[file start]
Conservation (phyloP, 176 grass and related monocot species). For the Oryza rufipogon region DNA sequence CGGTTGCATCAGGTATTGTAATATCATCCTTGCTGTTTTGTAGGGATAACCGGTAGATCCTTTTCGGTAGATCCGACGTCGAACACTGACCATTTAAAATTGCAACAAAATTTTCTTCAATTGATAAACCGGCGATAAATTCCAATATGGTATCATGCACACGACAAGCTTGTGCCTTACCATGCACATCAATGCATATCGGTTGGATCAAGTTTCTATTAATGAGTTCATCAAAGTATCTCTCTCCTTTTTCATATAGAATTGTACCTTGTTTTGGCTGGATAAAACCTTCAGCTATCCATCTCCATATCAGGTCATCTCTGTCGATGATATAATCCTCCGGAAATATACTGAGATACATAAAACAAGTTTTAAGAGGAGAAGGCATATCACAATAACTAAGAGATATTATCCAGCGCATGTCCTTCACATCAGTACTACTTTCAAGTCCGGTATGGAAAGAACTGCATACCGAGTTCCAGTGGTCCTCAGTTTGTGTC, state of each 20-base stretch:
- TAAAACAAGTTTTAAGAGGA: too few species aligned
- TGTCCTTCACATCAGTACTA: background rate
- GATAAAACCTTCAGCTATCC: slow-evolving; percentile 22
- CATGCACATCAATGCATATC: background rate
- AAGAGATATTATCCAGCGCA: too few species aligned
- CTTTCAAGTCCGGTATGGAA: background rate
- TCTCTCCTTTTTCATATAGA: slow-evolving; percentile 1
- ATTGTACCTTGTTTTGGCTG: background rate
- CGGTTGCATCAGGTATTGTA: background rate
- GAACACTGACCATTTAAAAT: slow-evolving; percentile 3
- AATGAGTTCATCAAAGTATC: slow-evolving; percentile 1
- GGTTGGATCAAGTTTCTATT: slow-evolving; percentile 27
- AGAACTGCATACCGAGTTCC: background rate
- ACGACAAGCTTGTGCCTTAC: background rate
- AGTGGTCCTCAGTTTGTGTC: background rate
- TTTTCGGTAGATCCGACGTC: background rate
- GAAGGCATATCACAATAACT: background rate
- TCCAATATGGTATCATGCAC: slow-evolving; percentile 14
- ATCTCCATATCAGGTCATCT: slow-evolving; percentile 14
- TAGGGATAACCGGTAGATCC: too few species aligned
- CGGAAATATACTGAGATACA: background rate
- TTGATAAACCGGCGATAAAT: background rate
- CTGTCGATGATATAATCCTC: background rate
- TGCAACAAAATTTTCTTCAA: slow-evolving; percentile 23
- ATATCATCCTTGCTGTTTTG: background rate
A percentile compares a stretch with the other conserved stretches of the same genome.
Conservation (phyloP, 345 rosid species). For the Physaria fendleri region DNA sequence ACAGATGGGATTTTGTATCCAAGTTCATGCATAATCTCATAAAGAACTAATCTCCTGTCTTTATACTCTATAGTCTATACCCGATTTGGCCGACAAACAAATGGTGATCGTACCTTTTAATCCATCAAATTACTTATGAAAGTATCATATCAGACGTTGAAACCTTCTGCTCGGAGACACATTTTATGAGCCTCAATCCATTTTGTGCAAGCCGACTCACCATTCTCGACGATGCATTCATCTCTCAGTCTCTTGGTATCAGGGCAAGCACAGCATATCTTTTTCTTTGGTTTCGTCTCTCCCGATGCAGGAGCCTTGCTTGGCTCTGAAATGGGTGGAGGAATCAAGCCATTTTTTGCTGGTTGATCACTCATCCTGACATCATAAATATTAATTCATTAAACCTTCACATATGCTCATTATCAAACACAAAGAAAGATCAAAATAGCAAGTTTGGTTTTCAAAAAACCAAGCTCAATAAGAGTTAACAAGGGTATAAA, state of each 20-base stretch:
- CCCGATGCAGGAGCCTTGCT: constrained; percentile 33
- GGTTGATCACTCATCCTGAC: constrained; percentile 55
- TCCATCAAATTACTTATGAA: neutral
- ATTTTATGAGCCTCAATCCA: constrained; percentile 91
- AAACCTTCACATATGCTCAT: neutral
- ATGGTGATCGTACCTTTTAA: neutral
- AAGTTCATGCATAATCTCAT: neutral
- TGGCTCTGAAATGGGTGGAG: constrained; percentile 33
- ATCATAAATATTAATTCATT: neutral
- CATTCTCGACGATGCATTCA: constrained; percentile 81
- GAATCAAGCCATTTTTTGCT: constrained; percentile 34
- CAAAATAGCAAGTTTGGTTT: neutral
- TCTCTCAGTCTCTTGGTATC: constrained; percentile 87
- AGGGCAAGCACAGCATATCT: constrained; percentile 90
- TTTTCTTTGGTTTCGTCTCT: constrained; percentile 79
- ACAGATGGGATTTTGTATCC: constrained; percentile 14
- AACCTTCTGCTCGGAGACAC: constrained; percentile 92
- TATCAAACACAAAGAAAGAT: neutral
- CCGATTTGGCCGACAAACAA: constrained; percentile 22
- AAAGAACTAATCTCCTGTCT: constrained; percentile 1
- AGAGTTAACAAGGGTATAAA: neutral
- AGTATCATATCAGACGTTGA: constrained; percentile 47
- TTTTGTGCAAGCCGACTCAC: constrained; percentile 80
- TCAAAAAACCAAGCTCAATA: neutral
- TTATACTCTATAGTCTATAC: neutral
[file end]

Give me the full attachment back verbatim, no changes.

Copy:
Conservation (phyloP, 176 grass and related monocot species). For the Oryza rufipogon region DNA sequence CGGTTGCATCAGGTATTGTAATATCATCCTTGCTGTTTTGTAGGGATAACCGGTAGATCCTTTTCGGTAGATCCGACGTCGAACACTGACCATTTAAAATTGCAACAAAATTTTCTTCAATTGATAAACCGGCGATAAATTCCAATATGGTATCATGCACACGACAAGCTTGTGCCTTACCATGCACATCAATGCATATCGGTTGGATCAAGTTTCTATTAATGAGTTCATCAAAGTATCTCTCTCCTTTTTCATATAGAATTGTACCTTGTTTTGGCTGGATAAAACCTTCAGCTATCCATCTCCATATCAGGTCATCTCTGTCGATGATATAATCCTCCGGAAATATACTGAGATACATAAAACAAGTTTTAAGAGGAGAAGGCATATCACAATAACTAAGAGATATTATCCAGCGCATGTCCTTCACATCAGTACTACTTTCAAGTCCGGTATGGAAAGAACTGCATACCGAGTTCCAGTGGTCCTCAGTTTGTGTC, state of each 20-base stretch:
- TAAAACAAGTTTTAAGAGGA: too few species aligned
- TGTCCTTCACATCAGTACTA: background rate
- GATAAAACCTTCAGCTATCC: slow-evolving; percentile 22
- CATGCACATCAATGCATATC: background rate
- AAGAGATATTATCCAGCGCA: too few species aligned
- CTTTCAAGTCCGGTATGGAA: background rate
- TCTCTCCTTTTTCATATAGA: slow-evolving; percentile 1
- ATTGTACCTTGTTTTGGCTG: background rate
- CGGTTGCATCAGGTATTGTA: background rate
- GAACACTGACCATTTAAAAT: slow-evolving; percentile 3
- AATGAGTTCATCAAAGTATC: slow-evolving; percentile 1
- GGTTGGATCAAGTTTCTATT: slow-evolving; percentile 27
- AGAACTGCATACCGAGTTCC: background rate
- ACGACAAGCTTGTGCCTTAC: background rate
- AGTGGTCCTCAGTTTGTGTC: background rate
- TTTTCGGTAGATCCGACGTC: background rate
- GAAGGCATATCACAATAACT: background rate
- TCCAATATGGTATCATGCAC: slow-evolving; percentile 14
- ATCTCCATATCAGGTCATCT: slow-evolving; percentile 14
- TAGGGATAACCGGTAGATCC: too few species aligned
- CGGAAATATACTGAGATACA: background rate
- TTGATAAACCGGCGATAAAT: background rate
- CTGTCGATGATATAATCCTC: background rate
- TGCAACAAAATTTTCTTCAA: slow-evolving; percentile 23
- ATATCATCCTTGCTGTTTTG: background rate
A percentile compares a stretch with the other conserved stretches of the same genome.
Conservation (phyloP, 345 rosid species). For the Physaria fendleri region DNA sequence ACAGATGGGATTTTGTATCCAAGTTCATGCATAATCTCATAAAGAACTAATCTCCTGTCTTTATACTCTATAGTCTATACCCGATTTGGCCGACAAACAAATGGTGATCGTACCTTTTAATCCATCAAATTACTTATGAAAGTATCATATCAGACGTTGAAACCTTCTGCTCGGAGACACATTTTATGAGCCTCAATCCATTTTGTGCAAGCCGACTCACCATTCTCGACGATGCATTCATCTCTCAGTCTCTTGGTATCAGGGCAAGCACAGCATATCTTTTTCTTTGGTTTCGTCTCTCCCGATGCAGGAGCCTTGCTTGGCTCTGAAATGGGTGGAGGAATCAAGCCATTTTTTGCTGGTTGATCACTCATCCTGACATCATAAATATTAATTCATTAAACCTTCACATATGCTCATTATCAAACACAAAGAAAGATCAAAATAGCAAGTTTGGTTTTCAAAAAACCAAGCTCAATAAGAGTTAACAAGGGTATAAA, state of each 20-base stretch:
- CCCGATGCAGGAGCCTTGCT: constrained; percentile 33
- GGTTGATCACTCATCCTGAC: constrained; percentile 55
- TCCATCAAATTACTTATGAA: neutral
- ATTTTATGAGCCTCAATCCA: constrained; percentile 91
- AAACCTTCACATATGCTCAT: neutral
- ATGGTGATCGTACCTTTTAA: neutral
- AAGTTCATGCATAATCTCAT: neutral
- TGGCTCTGAAATGGGTGGAG: constrained; percentile 33
- ATCATAAATATTAATTCATT: neutral
- CATTCTCGACGATGCATTCA: constrained; percentile 81
- GAATCAAGCCATTTTTTGCT: constrained; percentile 34
- CAAAATAGCAAGTTTGGTTT: neutral
- TCTCTCAGTCTCTTGGTATC: constrained; percentile 87
- AGGGCAAGCACAGCATATCT: constrained; percentile 90
- TTTTCTTTGGTTTCGTCTCT: constrained; percentile 79
- ACAGATGGGATTTTGTATCC: constrained; percentile 14
- AACCTTCTGCTCGGAGACAC: constrained; percentile 92
- TATCAAACACAAAGAAAGAT: neutral
- CCGATTTGGCCGACAAACAA: constrained; percentile 22
- AAAGAACTAATCTCCTGTCT: constrained; percentile 1
- AGAGTTAACAAGGGTATAAA: neutral
- AGTATCATATCAGACGTTGA: constrained; percentile 47
- TTTTGTGCAAGCCGACTCAC: constrained; percentile 80
- TCAAAAAACCAAGCTCAATA: neutral
- TTATACTCTATAGTCTATAC: neutral